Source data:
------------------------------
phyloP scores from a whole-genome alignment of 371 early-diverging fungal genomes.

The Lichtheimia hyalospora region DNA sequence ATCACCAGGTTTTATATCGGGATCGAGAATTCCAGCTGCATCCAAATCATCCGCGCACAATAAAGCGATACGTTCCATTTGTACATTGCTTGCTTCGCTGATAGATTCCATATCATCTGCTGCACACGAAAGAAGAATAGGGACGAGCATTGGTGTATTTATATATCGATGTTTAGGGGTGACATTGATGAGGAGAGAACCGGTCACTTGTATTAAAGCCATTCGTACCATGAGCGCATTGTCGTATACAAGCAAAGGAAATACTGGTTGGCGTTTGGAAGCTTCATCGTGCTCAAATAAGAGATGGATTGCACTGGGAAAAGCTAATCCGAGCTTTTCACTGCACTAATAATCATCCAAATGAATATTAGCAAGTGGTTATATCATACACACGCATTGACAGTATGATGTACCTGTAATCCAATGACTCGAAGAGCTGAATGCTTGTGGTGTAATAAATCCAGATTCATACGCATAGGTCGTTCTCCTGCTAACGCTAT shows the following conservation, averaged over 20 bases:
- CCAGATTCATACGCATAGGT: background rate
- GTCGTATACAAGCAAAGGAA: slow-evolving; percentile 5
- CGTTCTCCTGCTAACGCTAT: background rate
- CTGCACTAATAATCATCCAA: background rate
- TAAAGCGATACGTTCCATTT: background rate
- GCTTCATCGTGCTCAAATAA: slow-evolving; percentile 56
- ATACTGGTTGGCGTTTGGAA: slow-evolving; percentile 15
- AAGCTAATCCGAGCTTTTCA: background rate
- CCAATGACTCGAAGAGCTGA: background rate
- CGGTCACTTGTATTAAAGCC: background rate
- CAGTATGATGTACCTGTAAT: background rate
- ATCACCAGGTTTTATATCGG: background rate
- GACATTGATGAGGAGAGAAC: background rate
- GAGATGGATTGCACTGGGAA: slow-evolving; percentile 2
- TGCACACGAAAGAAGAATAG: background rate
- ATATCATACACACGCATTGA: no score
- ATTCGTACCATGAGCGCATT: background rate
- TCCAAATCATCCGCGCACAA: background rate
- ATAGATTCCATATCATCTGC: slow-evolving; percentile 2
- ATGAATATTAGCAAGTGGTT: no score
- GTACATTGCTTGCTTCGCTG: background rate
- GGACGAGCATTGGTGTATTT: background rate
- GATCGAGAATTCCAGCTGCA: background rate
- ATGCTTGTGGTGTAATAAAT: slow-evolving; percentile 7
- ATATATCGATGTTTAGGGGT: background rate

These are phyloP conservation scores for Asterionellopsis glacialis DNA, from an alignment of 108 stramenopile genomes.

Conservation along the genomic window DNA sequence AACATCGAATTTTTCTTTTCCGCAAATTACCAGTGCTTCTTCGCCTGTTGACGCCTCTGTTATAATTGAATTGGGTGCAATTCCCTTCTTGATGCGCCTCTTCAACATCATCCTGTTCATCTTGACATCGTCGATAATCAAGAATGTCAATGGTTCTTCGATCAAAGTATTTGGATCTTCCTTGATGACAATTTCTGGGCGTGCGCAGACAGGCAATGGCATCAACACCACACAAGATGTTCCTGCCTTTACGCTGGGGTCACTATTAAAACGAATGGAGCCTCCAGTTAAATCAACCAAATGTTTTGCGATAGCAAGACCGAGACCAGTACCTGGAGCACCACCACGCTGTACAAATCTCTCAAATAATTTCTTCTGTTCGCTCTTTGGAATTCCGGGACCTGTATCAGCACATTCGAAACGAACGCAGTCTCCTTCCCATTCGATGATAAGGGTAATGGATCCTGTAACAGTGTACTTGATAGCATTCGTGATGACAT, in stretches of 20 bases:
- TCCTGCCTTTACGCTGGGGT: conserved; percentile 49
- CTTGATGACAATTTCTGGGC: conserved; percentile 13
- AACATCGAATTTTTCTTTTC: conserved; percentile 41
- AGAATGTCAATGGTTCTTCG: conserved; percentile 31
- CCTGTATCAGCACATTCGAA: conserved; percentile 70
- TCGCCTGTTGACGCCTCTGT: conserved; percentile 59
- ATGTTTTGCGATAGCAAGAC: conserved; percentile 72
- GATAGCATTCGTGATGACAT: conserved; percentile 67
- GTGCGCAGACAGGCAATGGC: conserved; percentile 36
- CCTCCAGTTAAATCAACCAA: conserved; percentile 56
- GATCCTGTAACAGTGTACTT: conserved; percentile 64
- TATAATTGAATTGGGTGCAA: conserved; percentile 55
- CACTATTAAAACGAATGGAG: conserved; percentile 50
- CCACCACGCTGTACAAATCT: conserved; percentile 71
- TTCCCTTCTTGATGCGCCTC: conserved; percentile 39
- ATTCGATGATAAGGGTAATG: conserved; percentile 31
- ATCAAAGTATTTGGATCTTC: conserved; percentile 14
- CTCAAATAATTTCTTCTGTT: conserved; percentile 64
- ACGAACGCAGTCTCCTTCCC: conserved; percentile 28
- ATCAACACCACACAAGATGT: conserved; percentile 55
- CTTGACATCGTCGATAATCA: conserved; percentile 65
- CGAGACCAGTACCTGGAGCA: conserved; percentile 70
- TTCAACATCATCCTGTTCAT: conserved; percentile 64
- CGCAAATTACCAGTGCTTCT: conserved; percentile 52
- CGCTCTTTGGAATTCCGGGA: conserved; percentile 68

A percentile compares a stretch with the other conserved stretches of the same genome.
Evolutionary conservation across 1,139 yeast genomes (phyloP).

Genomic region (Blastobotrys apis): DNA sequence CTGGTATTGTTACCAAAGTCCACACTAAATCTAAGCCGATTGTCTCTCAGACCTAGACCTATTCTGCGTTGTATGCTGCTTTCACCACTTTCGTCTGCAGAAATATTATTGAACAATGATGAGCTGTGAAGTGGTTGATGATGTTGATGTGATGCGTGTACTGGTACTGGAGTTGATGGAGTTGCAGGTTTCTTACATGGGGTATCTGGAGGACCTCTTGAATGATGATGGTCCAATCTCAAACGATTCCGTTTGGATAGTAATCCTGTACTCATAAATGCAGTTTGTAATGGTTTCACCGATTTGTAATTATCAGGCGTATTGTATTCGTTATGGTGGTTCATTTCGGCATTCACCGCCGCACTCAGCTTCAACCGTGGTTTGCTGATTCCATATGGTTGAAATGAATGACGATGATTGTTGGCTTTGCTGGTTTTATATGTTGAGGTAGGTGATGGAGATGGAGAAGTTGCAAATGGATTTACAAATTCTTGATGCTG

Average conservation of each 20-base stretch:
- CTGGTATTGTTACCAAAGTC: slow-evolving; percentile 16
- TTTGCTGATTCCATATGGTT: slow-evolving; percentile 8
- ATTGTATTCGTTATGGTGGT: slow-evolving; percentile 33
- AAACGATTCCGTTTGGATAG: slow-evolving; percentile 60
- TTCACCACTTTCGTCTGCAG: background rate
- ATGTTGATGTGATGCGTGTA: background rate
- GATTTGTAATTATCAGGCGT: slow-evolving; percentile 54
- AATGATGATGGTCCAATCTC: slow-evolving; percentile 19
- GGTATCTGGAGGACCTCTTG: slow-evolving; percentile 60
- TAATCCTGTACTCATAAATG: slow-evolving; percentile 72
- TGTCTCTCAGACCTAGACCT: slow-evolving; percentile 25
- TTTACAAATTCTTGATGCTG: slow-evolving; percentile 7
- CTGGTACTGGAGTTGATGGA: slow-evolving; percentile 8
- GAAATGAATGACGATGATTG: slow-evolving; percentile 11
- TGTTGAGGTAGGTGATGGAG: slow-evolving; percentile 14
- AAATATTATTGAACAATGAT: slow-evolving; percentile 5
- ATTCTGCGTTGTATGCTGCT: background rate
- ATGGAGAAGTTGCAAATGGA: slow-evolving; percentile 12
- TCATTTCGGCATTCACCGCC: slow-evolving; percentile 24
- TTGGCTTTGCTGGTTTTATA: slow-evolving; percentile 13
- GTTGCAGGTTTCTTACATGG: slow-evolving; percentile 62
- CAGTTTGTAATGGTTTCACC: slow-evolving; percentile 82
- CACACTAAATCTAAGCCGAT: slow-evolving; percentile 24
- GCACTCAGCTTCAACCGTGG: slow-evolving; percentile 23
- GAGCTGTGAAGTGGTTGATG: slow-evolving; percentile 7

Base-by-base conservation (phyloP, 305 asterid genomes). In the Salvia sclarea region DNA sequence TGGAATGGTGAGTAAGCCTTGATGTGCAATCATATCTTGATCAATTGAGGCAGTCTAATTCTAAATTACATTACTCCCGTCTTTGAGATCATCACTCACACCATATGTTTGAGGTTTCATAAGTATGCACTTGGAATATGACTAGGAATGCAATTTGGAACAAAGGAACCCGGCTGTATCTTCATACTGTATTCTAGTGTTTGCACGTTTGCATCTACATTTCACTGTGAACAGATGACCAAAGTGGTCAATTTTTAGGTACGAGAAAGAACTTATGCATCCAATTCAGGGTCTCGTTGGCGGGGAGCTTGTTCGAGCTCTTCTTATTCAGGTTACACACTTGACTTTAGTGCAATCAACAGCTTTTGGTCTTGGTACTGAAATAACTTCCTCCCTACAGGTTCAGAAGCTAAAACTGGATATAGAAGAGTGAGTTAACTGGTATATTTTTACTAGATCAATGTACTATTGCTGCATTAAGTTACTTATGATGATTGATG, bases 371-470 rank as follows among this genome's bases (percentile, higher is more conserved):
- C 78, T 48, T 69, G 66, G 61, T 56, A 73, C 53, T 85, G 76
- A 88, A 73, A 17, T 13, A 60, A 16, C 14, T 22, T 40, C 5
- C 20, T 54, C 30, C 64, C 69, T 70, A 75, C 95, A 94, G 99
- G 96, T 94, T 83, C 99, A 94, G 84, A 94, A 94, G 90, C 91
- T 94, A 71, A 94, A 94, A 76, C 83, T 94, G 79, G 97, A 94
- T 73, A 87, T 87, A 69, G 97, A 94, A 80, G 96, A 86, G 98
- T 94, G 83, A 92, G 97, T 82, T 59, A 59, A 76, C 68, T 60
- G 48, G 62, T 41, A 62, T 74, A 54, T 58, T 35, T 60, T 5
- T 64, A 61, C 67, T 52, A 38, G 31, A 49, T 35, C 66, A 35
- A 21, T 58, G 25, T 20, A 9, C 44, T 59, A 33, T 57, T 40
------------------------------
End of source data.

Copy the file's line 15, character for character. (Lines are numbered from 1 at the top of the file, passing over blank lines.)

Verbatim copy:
- GACATTGATGAGGAGAGAAC: background rate